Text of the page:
A Pentagon probe has found that major U.S. military contractors routinely charge the Defense Department hundreds of millions of dollars in frequently unjustified payments, the New York Times reported on Friday.
Citing a report it obtained of the investigation, the Times said the Pentagon found that neither its rules nor the contractors' own policies adequately prevented the government from paying improperly for privately arranged consulting work.Such consulting work can only be billed to the Defense Department if it directly benefits the military, a standard that was not always met, the Times said.
Five cases have been referred to criminal investigators, the newspaper said. Pentagon officials were unavailable for comment.
The investigation, by the Defense Contract Audit Agency, included examination of the books of 12 major military contractors, the Times said.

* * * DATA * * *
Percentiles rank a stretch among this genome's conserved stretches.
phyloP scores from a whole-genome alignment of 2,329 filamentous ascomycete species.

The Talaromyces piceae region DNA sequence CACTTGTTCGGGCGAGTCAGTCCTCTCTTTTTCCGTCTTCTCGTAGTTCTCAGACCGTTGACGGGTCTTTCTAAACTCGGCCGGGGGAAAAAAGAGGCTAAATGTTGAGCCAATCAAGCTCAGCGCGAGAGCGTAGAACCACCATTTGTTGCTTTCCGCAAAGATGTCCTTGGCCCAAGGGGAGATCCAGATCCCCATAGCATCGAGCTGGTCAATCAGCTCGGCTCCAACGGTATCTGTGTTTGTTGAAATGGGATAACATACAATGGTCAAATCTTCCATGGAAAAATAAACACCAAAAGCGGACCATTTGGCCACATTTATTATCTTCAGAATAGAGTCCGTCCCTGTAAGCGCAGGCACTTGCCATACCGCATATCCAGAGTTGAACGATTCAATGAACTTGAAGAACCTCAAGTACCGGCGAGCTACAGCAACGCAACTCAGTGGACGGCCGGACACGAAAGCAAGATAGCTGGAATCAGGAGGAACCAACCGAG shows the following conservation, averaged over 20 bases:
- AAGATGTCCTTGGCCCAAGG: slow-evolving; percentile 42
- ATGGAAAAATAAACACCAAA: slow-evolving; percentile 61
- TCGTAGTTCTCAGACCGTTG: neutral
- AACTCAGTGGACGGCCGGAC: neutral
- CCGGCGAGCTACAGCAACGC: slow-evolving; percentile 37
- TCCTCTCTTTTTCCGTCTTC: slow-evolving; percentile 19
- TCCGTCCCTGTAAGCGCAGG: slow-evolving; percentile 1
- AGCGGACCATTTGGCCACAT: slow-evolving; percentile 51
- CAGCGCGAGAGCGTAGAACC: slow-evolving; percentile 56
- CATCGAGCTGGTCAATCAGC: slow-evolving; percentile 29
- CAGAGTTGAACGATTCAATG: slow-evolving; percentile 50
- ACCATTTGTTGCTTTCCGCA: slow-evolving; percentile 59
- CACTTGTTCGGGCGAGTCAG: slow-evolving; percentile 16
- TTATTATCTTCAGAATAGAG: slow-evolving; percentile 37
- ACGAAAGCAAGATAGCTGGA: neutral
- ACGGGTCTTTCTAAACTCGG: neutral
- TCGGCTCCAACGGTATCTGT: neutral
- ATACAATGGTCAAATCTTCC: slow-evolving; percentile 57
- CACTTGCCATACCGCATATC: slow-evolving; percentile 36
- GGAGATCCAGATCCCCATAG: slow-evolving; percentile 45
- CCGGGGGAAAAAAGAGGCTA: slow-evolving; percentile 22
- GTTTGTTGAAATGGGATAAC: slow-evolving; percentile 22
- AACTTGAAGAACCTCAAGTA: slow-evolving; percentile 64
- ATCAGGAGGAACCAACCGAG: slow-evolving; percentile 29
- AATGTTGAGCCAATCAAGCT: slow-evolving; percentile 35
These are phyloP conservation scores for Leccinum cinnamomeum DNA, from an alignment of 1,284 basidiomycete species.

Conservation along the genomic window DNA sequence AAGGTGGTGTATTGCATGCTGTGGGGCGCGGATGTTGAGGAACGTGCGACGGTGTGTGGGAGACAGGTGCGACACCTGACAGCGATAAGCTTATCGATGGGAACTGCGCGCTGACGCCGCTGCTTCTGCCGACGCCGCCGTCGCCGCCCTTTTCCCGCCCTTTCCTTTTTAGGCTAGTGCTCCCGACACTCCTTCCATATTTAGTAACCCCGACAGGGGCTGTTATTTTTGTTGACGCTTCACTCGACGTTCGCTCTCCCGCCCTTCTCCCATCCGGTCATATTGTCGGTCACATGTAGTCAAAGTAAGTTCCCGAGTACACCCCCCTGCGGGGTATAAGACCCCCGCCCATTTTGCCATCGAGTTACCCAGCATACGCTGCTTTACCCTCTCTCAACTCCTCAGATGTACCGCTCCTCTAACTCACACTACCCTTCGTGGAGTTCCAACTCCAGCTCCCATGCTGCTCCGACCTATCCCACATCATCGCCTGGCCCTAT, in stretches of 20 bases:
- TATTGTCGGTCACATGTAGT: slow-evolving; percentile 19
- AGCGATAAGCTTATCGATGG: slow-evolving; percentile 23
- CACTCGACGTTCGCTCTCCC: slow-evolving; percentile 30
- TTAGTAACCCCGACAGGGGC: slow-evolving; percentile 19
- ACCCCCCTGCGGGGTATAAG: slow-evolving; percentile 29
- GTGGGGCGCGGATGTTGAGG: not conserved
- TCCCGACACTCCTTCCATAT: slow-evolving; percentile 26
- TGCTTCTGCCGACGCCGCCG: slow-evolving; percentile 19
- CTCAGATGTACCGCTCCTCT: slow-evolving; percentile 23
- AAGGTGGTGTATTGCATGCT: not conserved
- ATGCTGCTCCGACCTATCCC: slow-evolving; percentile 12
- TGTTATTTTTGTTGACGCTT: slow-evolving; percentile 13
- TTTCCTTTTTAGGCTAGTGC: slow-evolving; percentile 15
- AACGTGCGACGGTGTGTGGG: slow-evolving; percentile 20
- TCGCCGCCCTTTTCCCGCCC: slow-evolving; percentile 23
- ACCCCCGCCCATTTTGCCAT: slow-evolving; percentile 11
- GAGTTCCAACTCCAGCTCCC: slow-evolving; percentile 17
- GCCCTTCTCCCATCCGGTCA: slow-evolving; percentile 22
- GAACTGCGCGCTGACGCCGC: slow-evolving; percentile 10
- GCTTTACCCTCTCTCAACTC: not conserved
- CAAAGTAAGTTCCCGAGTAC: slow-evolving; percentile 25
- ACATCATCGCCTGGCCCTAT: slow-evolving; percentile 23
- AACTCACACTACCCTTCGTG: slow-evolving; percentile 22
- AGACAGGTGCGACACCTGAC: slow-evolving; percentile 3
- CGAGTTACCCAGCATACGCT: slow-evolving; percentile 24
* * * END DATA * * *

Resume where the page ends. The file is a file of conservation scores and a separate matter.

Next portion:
The audit is separate from a Justice Department criminal investigation focusing on Pentagon procurement, including the role of consultants in designing and selling weapons.
The report, which did not specify which companies were involved in improper billing, listed the following firms as among those examined:
Boeing; General Dynamics; Hughes Aircraft; IBM; Litton Industries; Lockheed; Martin Marietta; McDonnell Douglas; Northrop; Raytheon; Unisys; and United Technologies. These 12 account for almost one-third of the prime contracts awarded by the Pentagon each year, the paper said.
According to the Times, the report showed the 12 companies billed the Pentagon for $237 million in one year for professional fees and consulting costs, including $43 million in "questionable" expenses.
The audit found the companies could not give adequate description of the services provided by consultants, and that some improperly billed for consultants performing lobbying or legal work.